The 400 block of North Water Street in downtown
Decatur, which I have often referred to as the "most haunted block
in the city", is today the location of the famous
Avon Theater, which will be featured in
a later chapter. However, this block was empty until 1870, save for
a small pioneer graveyard, which has since been lost to history. In
1870, John R. Race purchased the land here and set about turning it
into his family estate, which would rest on the edge of Decatur's
prosperous business district until the mansion at the corner of
North and Water Streets was torn down in 1915.
John Race is almost forgotten today, but during some of the most
important years in the growth of Decatur, he was one of the city's
leading citizens. He acquired a considerable fortune in the clothing
business and was known in town as "Judge", even though he was never
on any bench. Apparently, the nickname came about when he was chosen
as a judge for the Macon County Fair. After that, he remained Judge
Race for the rest of his life. Race was known as a "huge man,
picturesque, blunt in his language, thoroughly honest and a good
citizen". He was also well-liked and owned a large amount of
property in town. His home, which consisted of 25 rooms, was the
largest in the city at the time.
|Race also had the distinction of being the man who
made the first uniform worn by General Ulysses S. Grant
in the Civil War. At the beginning of the war, Grant was
in Decatur and spent some time waiting for trains on his
way to Springfield. He was camped at the old
fairgrounds, assembling various companies of volunteer
soldiers from the surrounding towns. Race, who was
already in business at that time, introduced himself to
Grant and offered to measure him for a uniform. The
tailors at Race's store were able to hurriedly make it
in less than a week, which was quite an achievement at
that time. Thanks to Race, Decatur still has the honor
of furnishing Grant's first military uniform.
John Race had arrived in Decatur with the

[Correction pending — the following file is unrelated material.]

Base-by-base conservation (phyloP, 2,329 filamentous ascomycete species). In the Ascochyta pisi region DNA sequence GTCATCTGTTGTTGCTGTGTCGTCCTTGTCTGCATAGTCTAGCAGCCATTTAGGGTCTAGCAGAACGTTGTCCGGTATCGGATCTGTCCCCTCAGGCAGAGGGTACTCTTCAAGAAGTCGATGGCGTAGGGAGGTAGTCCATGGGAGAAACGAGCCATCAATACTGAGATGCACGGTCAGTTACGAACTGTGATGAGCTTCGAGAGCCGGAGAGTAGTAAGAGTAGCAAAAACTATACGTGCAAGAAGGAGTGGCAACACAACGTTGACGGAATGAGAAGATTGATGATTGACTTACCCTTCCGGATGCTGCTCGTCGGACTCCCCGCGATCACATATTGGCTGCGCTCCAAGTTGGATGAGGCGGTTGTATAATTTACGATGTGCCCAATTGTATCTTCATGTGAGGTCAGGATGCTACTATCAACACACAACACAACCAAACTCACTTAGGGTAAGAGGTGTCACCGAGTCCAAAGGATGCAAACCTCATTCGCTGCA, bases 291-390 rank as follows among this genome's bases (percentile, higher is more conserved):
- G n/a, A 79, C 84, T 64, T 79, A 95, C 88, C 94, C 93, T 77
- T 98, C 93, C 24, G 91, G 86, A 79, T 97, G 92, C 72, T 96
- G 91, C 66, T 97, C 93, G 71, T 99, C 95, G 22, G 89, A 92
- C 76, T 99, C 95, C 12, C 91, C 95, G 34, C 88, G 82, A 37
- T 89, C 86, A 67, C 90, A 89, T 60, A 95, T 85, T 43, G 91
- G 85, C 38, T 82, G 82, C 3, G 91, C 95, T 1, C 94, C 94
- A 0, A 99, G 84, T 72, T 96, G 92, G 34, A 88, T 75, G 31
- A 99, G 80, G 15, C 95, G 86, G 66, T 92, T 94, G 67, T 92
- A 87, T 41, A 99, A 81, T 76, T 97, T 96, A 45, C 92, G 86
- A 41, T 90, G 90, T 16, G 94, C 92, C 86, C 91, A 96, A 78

railroads. It was a time of great change and an era that would
create the city that we know today. Race was born in Franklin
County, Ohio on December 6, 1828. He grew up on a small farm near
Groveport, a town on the old Ohio & Erie Canal. He attended school
there and got his first taste of business working in a store as a
young boy. He soon took a regular position and was given an annual
salary of $100 per year, plus room and board. When the store changed
owners, his salary was increased another $50 and when the new owner
saw what a hard worker the young man was, he gave him another $50
raise. He was later advanced to $300 per year (an extravagant salary
at the time) and he used some of his earnings to invest in farming.
Although his first crop was a failure, he soon turned to crop
speculation and horse sales. Once he had saved about $1,500, he
decided to moved west to Illinois.
He came by horse and buggy in the fall of 1854. He arrived in
Central Illinois during an early snowstorm with the intention of
traveling to Springfield and then on to Peoria, where other Franklin
County, Ohio folks had already settled. Following the old state road
from Terre Haute, he made it as far as Lovington before the snow
proved too much for travel. He booked a room at the Black Horse
Tavern, where he met some local men who convinced him to spend an
extra day and attend the sale of a store that might be perfect for
Race declined to purchase the store and set off again for
Springfield, only to be caught in another two inches of snow. About
two miles outside of Lovington, he met a farmer and stock buyer
named Edward Maddox. The farmer told Race that the snow had
obliterated the road to the west and as there would be no shelter
for him, he invited the traveler to have supper with him and spend
the night in his home. Race agreed and Maddox told him that he would
accompany him the following day to a few miles from the town of
The two men set out the next morning and Maddox rode alongside
Race's buggy to a point near Mt. Gilead Cemetery, which was south of
Decatur. From here, Race would travel due west on the old state road
to Springfield but Maddox had another suggestion for him. He painted
a glowing picture of the booming town that was Decatur and urged him
to take a look at the place before continuing on. Race decided to
take the farmer's advice and he spent the night at the Revere House,
one of the best hotels in the city at that time. After spending a
day or so in the city, he decided that Decatur was the right place
Race decided to look for work in one of the stores in town, but he
first used some of his savings to purchase some land near Maroa. As
it happened, a portion of this stretch was purchased a short time
later by the Illinois Central Railroad and it was used to provide
access into Decatur. The rest of the land was used for farming.
Race's first job in Decatur was as a clerk in the store owned by
Hugh Taylor, proprietor of the Revere House. Soon however, Taylor
sold out to his brother-in-law, who brought in his own clerks. Race
suddenly found himself without a job, much to Taylor's dismay. To
make it up to Race, he offered to sell him the hat and clothing